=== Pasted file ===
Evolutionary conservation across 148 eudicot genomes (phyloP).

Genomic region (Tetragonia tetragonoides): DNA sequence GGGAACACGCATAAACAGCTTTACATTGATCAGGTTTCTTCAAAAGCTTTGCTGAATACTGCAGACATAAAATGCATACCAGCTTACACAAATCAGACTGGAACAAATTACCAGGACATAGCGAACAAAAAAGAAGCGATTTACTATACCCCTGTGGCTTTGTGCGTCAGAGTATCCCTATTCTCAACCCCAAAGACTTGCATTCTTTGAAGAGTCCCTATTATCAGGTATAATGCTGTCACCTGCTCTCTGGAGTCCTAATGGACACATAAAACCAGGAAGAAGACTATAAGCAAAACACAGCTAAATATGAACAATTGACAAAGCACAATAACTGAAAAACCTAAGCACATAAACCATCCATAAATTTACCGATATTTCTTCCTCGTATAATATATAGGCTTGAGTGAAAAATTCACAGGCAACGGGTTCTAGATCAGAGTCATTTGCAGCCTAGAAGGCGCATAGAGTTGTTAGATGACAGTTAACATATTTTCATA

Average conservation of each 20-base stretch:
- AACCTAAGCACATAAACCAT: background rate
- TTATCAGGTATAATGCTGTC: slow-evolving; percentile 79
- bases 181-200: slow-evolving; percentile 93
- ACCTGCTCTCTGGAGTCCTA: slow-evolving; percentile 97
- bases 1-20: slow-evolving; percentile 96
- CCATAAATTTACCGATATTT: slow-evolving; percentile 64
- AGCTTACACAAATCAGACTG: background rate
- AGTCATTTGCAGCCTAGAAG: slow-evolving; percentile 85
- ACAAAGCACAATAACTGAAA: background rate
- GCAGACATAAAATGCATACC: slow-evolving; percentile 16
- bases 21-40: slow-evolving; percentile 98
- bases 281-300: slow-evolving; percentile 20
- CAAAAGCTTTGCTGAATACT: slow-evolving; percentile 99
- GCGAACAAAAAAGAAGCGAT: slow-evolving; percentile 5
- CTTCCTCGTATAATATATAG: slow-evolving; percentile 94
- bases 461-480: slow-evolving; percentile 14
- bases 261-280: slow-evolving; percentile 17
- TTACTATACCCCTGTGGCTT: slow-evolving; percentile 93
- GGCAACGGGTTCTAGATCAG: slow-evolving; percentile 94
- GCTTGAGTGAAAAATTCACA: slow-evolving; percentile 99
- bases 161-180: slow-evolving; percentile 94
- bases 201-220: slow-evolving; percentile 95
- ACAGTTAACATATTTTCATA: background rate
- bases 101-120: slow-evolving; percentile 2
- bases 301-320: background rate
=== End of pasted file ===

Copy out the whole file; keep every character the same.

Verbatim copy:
Evolutionary conservation across 148 eudicot genomes (phyloP).

Genomic region (Tetragonia tetragonoides): DNA sequence GGGAACACGCATAAACAGCTTTACATTGATCAGGTTTCTTCAAAAGCTTTGCTGAATACTGCAGACATAAAATGCATACCAGCTTACACAAATCAGACTGGAACAAATTACCAGGACATAGCGAACAAAAAAGAAGCGATTTACTATACCCCTGTGGCTTTGTGCGTCAGAGTATCCCTATTCTCAACCCCAAAGACTTGCATTCTTTGAAGAGTCCCTATTATCAGGTATAATGCTGTCACCTGCTCTCTGGAGTCCTAATGGACACATAAAACCAGGAAGAAGACTATAAGCAAAACACAGCTAAATATGAACAATTGACAAAGCACAATAACTGAAAAACCTAAGCACATAAACCATCCATAAATTTACCGATATTTCTTCCTCGTATAATATATAGGCTTGAGTGAAAAATTCACAGGCAACGGGTTCTAGATCAGAGTCATTTGCAGCCTAGAAGGCGCATAGAGTTGTTAGATGACAGTTAACATATTTTCATA

Average conservation of each 20-base stretch:
- AACCTAAGCACATAAACCAT: background rate
- TTATCAGGTATAATGCTGTC: slow-evolving; percentile 79
- bases 181-200: slow-evolving; percentile 93
- ACCTGCTCTCTGGAGTCCTA: slow-evolving; percentile 97
- bases 1-20: slow-evolving; percentile 96
- CCATAAATTTACCGATATTT: slow-evolving; percentile 64
- AGCTTACACAAATCAGACTG: background rate
- AGTCATTTGCAGCCTAGAAG: slow-evolving; percentile 85
- ACAAAGCACAATAACTGAAA: background rate
- GCAGACATAAAATGCATACC: slow-evolving; percentile 16
- bases 21-40: slow-evolving; percentile 98
- bases 281-300: slow-evolving; percentile 20
- CAAAAGCTTTGCTGAATACT: slow-evolving; percentile 99
- GCGAACAAAAAAGAAGCGAT: slow-evolving; percentile 5
- CTTCCTCGTATAATATATAG: slow-evolving; percentile 94
- bases 461-480: slow-evolving; percentile 14
- bases 261-280: slow-evolving; percentile 17
- TTACTATACCCCTGTGGCTT: slow-evolving; percentile 93
- GGCAACGGGTTCTAGATCAG: slow-evolving; percentile 94
- GCTTGAGTGAAAAATTCACA: slow-evolving; percentile 99
- bases 161-180: slow-evolving; percentile 94
- bases 201-220: slow-evolving; percentile 95
- ACAGTTAACATATTTTCATA: background rate
- bases 101-120: slow-evolving; percentile 2
- bases 301-320: background rate